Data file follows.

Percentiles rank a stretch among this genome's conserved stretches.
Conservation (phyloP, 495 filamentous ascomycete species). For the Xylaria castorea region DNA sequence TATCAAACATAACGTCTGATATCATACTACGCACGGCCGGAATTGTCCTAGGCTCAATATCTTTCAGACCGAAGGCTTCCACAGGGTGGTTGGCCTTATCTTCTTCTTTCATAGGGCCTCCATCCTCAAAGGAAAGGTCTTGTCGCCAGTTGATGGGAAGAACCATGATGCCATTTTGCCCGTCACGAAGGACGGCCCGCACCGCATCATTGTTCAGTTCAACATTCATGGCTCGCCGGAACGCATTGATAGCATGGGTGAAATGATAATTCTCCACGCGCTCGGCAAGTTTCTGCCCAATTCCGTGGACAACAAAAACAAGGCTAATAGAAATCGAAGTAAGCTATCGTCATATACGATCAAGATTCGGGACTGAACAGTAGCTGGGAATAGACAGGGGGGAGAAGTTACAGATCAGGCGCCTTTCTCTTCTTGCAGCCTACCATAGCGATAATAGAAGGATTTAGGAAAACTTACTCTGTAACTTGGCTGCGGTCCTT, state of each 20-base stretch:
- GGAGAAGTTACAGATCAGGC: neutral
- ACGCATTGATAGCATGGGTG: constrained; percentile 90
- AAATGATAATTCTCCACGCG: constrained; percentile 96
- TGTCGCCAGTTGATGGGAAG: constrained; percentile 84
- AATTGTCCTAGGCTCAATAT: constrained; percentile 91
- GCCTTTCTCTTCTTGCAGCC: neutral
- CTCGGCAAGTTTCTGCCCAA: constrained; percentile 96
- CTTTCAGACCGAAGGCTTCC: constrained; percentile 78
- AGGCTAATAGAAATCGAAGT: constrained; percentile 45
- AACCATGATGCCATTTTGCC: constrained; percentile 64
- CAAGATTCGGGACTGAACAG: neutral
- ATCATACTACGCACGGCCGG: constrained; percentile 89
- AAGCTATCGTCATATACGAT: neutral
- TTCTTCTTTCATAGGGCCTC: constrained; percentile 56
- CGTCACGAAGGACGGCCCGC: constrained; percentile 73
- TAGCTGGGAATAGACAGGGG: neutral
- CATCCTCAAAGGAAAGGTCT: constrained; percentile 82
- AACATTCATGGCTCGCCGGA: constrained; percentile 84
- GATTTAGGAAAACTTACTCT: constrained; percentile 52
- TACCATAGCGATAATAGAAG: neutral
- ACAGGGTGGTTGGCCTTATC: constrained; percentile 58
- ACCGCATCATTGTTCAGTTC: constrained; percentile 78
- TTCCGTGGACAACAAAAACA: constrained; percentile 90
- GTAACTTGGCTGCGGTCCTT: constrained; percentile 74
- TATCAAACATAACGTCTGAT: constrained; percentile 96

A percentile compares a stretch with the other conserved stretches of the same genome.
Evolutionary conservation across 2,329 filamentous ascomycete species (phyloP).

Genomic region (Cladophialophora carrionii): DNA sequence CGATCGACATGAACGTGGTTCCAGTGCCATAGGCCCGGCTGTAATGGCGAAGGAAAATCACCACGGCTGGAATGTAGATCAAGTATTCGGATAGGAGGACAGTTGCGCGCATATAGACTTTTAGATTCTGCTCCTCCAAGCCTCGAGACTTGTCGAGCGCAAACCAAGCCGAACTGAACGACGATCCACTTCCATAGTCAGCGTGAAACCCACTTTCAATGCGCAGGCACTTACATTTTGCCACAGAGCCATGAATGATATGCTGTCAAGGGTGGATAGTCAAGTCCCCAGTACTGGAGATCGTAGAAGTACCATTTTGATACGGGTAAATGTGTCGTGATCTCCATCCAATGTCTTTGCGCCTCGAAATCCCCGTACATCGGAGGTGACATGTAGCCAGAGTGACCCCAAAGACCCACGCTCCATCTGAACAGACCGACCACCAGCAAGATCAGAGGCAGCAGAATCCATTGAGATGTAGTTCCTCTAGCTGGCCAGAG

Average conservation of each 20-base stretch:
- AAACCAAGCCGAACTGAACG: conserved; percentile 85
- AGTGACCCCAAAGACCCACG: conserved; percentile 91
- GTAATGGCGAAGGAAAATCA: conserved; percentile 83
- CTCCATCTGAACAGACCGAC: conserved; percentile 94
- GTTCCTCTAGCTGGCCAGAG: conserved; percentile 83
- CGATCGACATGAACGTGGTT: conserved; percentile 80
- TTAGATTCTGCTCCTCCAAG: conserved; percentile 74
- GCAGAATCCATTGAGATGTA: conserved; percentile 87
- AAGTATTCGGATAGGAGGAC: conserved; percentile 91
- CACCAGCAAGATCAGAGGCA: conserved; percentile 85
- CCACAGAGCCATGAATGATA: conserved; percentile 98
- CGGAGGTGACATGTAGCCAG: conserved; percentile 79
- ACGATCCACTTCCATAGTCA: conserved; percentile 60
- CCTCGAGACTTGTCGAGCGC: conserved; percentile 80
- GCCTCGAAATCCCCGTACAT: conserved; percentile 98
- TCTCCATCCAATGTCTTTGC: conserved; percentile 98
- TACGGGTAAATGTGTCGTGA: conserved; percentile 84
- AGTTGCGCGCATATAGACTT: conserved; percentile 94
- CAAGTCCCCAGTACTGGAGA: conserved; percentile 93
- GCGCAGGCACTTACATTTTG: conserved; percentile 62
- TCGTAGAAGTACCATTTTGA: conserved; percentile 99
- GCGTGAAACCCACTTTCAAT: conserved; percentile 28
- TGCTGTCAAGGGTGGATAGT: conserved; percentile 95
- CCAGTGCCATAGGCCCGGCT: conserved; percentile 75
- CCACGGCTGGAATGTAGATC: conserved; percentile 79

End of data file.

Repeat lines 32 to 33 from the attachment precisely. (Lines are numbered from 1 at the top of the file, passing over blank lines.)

- AAACCAAGCCGAACTGAACG: conserved; percentile 85
- AGTGACCCCAAAGACCCACG: conserved; percentile 91